Here is a pretty funny mockumentary about a “Rock Star” youth pastor. It, of course, points out the obvious silliness of some “relevant” ministry, but my question is how does one connect with youth when you are significantly older than them? What approaches have you found helpful?


7 Comments

  1. Treat ’em like adults, but realize that they’re not.

    Don’t try to be cool, because they’ll smell that on you from miles away. Adults have a hard time spotting a phony—kids, not so much.

    Show interest in who they are and what they like. That doesn’t mean you have to like who they are or what they like.

    Make an effort to understand the world in which they live and traffic. Their rules may not be your rules and that may or may not be a bad thing—but you won’t know which until you understand apart from your own preconceived notions.

    Be the kind of person that people want to spend time with. Are you the kind of person that your friends enjoy? The kind of person that people would like to add to their collection of friends? Then you’ll have a fair chance at connecting with kids.

    Model the kind of life you hope they will emulate. If they like you, that may turn to admiration. If they admire you, that may turn to emulation.

    Don’t pander. Give depth to your teaching. Anything you’d teach adults are things that teens can process.

    Focus on Scripture and the gospel. Because, presumably, that’s what you are there for. And hopefully, that will become the reason why they are there as well.

    Don’t rely on illustrations from pop culture. They’re maybe fine for the people who are familiar with the particular thing you’re talking about, but they often serve to alienate those who are ignorant of the source. Or worse, they alienate those who are not fans of your source.

    Hang out with the youth occasionally in your free time. No agenda, just hanging out like friends do. Eat pizza, watch movies, play games, get coffee, whatever.
    ____________________

    Oh yeah, and if some kid isn’t into you, that’s fine. A lot of people probably aren’t. Nobody is loved by everybody.

    The Danes last blog post..20090417.teaParty

  2. Great thoughts Dane. Do you personally work with youth, or are these just your astute observations?

  3. Yeah, I’ve worked with youth pretty consistently since I got out of high school in 1992. Sometimes college-aged, sometimes high-school-aged. Currently, I work with the high schoolers at our congregation and we’re finding that the biggest challenge is that we don’t really have as much support from the parents as we’d like. They keep enrolling their kids in a myriad of activities, sports, and after-school lessons so that the kids don’t have time to become involved in whatever we prepare for them.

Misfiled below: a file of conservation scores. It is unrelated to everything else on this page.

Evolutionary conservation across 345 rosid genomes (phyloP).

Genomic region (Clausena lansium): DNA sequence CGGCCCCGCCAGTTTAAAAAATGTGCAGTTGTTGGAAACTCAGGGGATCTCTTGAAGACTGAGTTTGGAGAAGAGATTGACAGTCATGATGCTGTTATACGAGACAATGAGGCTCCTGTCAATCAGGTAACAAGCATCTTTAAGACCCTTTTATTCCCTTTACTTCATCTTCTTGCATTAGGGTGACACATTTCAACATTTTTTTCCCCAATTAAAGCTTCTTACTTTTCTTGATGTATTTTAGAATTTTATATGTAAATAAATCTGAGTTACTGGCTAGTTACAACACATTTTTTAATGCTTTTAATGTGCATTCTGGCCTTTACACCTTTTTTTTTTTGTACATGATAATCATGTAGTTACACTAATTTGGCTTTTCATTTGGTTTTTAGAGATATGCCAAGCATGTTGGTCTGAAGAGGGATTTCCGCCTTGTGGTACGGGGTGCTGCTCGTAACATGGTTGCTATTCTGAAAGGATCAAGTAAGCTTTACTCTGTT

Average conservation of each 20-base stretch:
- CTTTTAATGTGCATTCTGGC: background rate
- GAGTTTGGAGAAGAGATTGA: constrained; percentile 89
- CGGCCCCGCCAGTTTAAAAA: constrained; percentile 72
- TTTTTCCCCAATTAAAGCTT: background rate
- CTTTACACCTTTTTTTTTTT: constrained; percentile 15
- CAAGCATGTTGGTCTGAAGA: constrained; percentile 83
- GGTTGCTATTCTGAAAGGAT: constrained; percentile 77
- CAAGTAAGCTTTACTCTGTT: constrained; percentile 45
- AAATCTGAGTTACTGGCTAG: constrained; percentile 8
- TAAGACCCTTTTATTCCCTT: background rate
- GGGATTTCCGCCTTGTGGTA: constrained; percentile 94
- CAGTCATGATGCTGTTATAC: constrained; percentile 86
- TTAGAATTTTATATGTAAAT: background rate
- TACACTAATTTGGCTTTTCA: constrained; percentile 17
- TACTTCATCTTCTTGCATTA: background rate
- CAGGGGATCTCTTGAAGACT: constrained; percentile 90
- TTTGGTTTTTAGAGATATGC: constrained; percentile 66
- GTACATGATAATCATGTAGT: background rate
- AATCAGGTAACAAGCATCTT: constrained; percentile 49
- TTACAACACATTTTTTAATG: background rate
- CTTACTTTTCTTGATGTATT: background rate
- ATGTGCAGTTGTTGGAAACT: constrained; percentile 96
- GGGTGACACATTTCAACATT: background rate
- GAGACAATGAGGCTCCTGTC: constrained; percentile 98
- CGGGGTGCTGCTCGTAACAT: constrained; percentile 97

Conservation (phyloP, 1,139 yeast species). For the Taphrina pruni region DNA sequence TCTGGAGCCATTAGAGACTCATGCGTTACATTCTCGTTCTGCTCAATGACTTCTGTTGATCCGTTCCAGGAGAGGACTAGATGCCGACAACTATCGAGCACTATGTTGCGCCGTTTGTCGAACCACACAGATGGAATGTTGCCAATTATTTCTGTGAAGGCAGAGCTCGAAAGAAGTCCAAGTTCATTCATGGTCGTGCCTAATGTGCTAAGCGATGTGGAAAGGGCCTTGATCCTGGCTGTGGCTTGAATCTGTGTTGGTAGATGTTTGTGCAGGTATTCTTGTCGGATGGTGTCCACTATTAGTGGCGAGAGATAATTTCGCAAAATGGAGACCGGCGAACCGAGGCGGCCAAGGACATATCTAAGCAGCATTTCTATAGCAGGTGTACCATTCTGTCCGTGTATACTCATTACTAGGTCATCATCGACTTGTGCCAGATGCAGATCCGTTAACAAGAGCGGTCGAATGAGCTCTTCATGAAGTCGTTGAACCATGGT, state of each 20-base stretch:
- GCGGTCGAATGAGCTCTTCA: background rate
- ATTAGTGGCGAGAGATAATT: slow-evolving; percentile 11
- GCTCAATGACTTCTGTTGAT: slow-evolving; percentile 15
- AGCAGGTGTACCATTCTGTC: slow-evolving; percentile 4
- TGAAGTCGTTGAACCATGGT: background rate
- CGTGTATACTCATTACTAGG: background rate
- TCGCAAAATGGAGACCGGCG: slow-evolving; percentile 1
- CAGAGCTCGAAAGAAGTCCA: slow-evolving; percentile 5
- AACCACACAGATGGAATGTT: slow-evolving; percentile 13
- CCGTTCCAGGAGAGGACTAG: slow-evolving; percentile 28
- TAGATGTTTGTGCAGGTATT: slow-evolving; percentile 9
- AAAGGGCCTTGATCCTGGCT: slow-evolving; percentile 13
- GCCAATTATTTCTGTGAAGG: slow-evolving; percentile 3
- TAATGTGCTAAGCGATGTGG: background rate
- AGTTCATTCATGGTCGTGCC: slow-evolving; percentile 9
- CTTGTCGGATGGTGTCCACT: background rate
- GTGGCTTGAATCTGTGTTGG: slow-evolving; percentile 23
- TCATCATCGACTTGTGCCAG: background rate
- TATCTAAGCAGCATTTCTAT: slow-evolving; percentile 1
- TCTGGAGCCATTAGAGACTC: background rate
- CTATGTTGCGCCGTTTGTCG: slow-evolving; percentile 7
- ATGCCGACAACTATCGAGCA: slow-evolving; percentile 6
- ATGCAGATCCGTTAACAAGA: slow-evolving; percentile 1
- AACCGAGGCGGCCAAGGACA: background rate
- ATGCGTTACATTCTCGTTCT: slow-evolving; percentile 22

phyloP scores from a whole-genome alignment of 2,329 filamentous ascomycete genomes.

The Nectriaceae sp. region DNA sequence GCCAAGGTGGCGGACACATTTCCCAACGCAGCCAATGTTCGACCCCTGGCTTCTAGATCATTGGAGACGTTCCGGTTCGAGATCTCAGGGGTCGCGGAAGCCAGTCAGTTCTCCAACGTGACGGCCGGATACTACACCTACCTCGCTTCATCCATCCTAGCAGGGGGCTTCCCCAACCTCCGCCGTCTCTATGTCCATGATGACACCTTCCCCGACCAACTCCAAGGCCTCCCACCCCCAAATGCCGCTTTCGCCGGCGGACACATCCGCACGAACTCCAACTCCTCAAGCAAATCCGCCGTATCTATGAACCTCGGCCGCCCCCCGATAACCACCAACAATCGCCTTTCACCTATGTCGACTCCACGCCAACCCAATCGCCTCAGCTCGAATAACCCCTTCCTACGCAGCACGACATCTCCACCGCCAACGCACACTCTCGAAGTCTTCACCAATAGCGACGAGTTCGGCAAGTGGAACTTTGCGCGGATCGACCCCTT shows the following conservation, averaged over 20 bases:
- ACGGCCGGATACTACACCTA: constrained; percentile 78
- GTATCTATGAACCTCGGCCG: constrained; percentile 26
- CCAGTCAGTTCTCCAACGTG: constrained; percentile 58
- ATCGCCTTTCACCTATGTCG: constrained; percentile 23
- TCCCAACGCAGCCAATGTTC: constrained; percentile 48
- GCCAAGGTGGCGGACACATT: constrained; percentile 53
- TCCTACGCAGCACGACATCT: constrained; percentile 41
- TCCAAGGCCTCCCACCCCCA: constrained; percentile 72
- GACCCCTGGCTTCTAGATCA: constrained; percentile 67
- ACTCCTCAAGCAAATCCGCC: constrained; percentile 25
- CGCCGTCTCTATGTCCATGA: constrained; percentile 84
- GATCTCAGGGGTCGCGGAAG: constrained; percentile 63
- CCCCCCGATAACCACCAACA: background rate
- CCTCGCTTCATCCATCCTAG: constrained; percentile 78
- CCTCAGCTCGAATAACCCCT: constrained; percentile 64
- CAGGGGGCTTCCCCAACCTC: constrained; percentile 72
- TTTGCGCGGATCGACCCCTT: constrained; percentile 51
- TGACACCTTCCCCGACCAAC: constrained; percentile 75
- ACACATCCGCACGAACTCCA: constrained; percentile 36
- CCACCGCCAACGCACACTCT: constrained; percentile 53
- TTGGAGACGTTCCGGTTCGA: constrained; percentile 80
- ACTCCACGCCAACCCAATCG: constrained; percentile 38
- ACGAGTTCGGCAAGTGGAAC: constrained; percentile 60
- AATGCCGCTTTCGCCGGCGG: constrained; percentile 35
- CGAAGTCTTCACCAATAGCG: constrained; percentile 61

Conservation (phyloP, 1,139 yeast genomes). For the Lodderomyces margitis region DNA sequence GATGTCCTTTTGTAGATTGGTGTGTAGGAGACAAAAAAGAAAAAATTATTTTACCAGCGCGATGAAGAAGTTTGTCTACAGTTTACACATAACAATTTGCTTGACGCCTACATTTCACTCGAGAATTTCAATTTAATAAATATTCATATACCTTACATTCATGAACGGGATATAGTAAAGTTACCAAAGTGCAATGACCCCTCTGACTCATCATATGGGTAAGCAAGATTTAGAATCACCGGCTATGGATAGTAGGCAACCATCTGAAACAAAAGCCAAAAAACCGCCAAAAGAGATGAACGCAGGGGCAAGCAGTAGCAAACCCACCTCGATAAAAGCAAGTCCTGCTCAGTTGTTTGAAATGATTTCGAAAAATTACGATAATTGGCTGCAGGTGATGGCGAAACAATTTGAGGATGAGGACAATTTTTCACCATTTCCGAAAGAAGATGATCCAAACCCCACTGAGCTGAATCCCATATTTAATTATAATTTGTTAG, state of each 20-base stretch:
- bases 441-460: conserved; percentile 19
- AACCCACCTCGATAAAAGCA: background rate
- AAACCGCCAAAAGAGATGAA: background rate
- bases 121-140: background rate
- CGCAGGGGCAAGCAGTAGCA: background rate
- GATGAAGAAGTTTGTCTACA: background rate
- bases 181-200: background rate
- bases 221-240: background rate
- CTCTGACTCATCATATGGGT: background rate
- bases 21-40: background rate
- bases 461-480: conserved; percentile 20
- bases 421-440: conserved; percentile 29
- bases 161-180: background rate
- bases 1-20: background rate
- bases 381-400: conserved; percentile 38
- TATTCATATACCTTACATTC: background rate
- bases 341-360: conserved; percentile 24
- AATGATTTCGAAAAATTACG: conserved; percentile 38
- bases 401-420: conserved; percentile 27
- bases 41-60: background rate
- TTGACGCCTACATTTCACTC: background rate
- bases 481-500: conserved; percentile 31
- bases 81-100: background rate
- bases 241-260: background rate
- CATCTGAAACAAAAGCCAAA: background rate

The Danes last blog post..20090417.teaParty

  4. I also work with youth and wholeheartedly echo what Dane has said.
    I’ve come to realize that the best way I can become “relevant” is not by trying to be relevant but by doing the things that only the church can do, loving them as a pastor ought to love them, and pointing them to the only One that will ever remain relevant.

    Like Dane said, not every kid will love you or connect with you…and that always stinks…but at the end of the day my job is to proclaim Jesus and let Him do the connecting.

    Mike Leakes last blog post..Hump Day Humor: Dog Diary v. Cat Diary

  5. I don’t know how many of you actually watched the video for this but it really is hillarious. I just watched it a second time and still can’t stop laughing at it.

  6. Hilarious….and apt! I’ve known a few in my time.

    I echo what the Dane said. I would also say that young people can see right through you do while it is important to be prepared and organised sometimes being comfortable enough with yourself to be vulnerable (not completely put together all the time) can really break down walls.

    I worked with mainly “unchurched” youth so parental support was pretty scattered but consistently caring about young people over time, not a month or even a year, but years goes a long way not just with young people but their families too!

    Some of the most effective youth pastors I’ve met have been working with young people for over 30 years through every season of their lives. For them it was about recognising that your relationship (because of your relative age) changed just like you change. To be at peace with that and not try to be something you are not!

    just my two cents…

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